Government 2.0 Policy in AustralianBackgroundUntil 2007 the concept of Government 2.0 was largely unknown or disregarded i...
Formation of an Australian Government 2.0 policyThe Australian Government set foot on the path to a Government 2.0 policy ...
Complementary government policies and activitiesThroughout 2009 a series of other activities across the Australian Governm...
Introduction of an Australian Government Government 2.0 policyThe first months of 2010 heralded a slow period for Governme...
transparency in government “with the principal objects of promoting a pro-disclosure cultureacross the Government and buil...
government and improve the outcomes sought. Collaboration with citizens is to be enabled        and encouraged. Agencies a...
of Health and Ageing.Online engagement is increasingly playing a part in public consultations, with blogs beingemployed to...
design, develop and manage Government 2.0 initiatives. The signs of this are evident in the use ofGovspace. Firstly, many ...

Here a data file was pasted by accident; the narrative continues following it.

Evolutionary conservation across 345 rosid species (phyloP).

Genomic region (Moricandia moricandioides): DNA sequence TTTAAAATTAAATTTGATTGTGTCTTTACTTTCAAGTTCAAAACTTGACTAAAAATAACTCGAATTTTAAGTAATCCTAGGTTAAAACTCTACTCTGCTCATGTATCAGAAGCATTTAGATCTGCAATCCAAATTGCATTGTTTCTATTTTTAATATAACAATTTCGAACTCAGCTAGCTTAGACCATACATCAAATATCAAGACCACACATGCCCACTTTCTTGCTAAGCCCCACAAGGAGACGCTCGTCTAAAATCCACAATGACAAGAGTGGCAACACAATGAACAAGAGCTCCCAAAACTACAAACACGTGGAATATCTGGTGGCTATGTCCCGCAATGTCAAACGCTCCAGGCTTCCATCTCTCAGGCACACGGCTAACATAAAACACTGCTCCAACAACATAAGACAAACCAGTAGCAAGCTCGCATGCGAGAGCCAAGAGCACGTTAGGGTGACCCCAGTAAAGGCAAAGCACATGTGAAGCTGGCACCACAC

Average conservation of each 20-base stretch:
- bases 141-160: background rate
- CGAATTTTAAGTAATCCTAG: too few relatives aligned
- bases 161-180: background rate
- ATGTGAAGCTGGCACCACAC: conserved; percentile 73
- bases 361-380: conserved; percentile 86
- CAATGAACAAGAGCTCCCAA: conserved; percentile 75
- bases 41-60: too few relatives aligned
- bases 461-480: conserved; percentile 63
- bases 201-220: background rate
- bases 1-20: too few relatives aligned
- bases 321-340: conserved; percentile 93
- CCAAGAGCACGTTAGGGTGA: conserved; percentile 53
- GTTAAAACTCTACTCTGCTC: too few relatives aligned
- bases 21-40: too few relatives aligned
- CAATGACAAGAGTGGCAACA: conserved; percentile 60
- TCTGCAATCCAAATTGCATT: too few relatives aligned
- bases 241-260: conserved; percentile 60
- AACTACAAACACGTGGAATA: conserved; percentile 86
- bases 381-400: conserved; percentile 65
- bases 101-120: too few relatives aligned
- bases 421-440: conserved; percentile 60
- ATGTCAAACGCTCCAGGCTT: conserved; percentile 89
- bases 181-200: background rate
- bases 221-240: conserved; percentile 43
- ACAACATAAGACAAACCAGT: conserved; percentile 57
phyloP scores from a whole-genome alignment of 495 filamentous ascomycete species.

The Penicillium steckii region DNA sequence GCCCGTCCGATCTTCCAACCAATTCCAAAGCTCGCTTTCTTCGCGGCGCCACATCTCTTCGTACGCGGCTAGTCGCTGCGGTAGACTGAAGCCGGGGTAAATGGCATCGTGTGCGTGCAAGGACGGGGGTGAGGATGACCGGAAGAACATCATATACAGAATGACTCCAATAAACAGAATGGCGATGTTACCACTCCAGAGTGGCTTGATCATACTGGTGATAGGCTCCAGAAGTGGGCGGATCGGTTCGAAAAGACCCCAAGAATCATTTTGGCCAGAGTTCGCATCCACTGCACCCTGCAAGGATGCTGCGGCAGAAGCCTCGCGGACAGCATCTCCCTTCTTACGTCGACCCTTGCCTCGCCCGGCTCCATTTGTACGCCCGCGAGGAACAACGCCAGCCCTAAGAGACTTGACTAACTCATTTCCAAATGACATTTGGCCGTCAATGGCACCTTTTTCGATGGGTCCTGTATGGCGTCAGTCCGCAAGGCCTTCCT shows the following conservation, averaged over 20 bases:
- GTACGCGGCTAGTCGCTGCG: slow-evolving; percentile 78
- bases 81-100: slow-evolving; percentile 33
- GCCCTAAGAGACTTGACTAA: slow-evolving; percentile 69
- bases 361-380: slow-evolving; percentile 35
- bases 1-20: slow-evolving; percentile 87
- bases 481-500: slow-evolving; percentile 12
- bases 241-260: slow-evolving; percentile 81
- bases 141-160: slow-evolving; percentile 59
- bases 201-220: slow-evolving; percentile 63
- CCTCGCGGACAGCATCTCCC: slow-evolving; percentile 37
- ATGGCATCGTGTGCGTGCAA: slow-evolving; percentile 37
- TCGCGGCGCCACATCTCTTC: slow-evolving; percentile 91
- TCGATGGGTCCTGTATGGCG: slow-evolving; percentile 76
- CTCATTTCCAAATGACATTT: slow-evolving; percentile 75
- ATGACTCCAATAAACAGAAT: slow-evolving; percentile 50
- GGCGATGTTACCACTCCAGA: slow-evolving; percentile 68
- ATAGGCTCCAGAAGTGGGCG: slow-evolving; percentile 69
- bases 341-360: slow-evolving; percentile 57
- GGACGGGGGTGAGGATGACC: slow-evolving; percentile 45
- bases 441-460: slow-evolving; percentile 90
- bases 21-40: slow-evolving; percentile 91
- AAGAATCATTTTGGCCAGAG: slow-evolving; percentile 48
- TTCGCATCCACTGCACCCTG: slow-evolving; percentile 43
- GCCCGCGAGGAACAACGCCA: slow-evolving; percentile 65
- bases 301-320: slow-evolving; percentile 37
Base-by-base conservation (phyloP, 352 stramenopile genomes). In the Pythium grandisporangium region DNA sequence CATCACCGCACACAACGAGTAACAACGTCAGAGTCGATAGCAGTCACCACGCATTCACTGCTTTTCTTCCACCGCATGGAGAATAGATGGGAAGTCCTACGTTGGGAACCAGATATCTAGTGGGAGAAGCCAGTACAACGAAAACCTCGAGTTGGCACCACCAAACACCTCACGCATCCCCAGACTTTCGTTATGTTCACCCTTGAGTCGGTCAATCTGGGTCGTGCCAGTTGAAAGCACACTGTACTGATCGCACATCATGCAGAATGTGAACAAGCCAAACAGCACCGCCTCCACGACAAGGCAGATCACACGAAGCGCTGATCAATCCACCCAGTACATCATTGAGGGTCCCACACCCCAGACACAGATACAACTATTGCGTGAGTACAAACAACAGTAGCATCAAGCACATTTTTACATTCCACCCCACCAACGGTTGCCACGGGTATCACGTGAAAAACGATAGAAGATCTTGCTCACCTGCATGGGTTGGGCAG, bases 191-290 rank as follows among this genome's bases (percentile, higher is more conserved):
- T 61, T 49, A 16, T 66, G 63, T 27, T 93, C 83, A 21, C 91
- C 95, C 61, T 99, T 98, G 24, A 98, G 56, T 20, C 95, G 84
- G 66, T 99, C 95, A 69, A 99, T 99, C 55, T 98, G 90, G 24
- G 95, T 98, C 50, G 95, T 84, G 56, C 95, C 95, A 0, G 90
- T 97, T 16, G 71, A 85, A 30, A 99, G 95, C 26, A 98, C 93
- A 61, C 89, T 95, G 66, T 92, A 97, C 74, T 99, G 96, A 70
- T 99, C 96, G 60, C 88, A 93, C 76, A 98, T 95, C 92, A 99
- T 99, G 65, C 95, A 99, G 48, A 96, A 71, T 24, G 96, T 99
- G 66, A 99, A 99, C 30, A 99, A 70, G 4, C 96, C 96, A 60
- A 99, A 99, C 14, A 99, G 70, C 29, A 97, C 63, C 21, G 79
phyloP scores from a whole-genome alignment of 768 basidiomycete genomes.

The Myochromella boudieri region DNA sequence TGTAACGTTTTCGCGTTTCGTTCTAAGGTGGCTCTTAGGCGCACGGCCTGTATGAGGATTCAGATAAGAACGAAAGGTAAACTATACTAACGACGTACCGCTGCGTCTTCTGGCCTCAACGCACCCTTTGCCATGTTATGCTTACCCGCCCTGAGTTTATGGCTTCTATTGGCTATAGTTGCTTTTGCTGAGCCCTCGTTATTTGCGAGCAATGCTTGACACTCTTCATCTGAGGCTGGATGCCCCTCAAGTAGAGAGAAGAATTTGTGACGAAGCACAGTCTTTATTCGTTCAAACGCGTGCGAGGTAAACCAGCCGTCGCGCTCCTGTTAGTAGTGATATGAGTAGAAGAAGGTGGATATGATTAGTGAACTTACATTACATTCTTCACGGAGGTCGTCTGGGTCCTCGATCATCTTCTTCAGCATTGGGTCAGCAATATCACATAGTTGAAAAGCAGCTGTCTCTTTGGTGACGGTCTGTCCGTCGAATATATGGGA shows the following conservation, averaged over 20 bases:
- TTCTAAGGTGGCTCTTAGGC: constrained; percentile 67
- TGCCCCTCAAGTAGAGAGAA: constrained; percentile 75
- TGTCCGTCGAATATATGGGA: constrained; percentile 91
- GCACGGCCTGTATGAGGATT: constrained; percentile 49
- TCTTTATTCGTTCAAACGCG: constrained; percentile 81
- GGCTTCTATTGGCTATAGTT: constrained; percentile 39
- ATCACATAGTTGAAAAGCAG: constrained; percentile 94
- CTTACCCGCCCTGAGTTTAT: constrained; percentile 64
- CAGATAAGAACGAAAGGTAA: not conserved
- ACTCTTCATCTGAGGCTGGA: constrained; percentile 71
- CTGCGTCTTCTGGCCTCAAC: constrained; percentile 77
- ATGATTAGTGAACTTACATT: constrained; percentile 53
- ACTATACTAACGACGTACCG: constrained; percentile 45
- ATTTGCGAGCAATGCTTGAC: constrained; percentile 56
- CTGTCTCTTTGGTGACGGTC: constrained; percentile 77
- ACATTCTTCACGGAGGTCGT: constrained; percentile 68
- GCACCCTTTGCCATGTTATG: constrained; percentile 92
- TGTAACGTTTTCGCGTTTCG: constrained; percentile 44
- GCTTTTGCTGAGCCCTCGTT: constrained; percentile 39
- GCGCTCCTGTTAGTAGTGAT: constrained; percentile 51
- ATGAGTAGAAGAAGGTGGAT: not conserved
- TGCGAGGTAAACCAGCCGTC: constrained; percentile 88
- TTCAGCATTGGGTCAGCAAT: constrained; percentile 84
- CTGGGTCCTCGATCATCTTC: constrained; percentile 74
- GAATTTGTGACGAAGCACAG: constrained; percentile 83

audience to technically skilled citizens. However, reflecting this against the experience in the UKand US, it may be appro...
might become a key source of tension, with the free release of some of this information tantamountto the reduction of barr...
normalise its use.Where existing guidance may struggle to extend to new channels and approaches to engagement,guidance and...
At most levels within the Australian Public Service it is possible to find Government 2.0 leaders,meaning that senior exec...
The first reporting year is 2010-2011 and, as such, this reporting has not yet begun.The metric of agency activity may pro...
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Transcript of "Gov 2.0 policy in australia v2"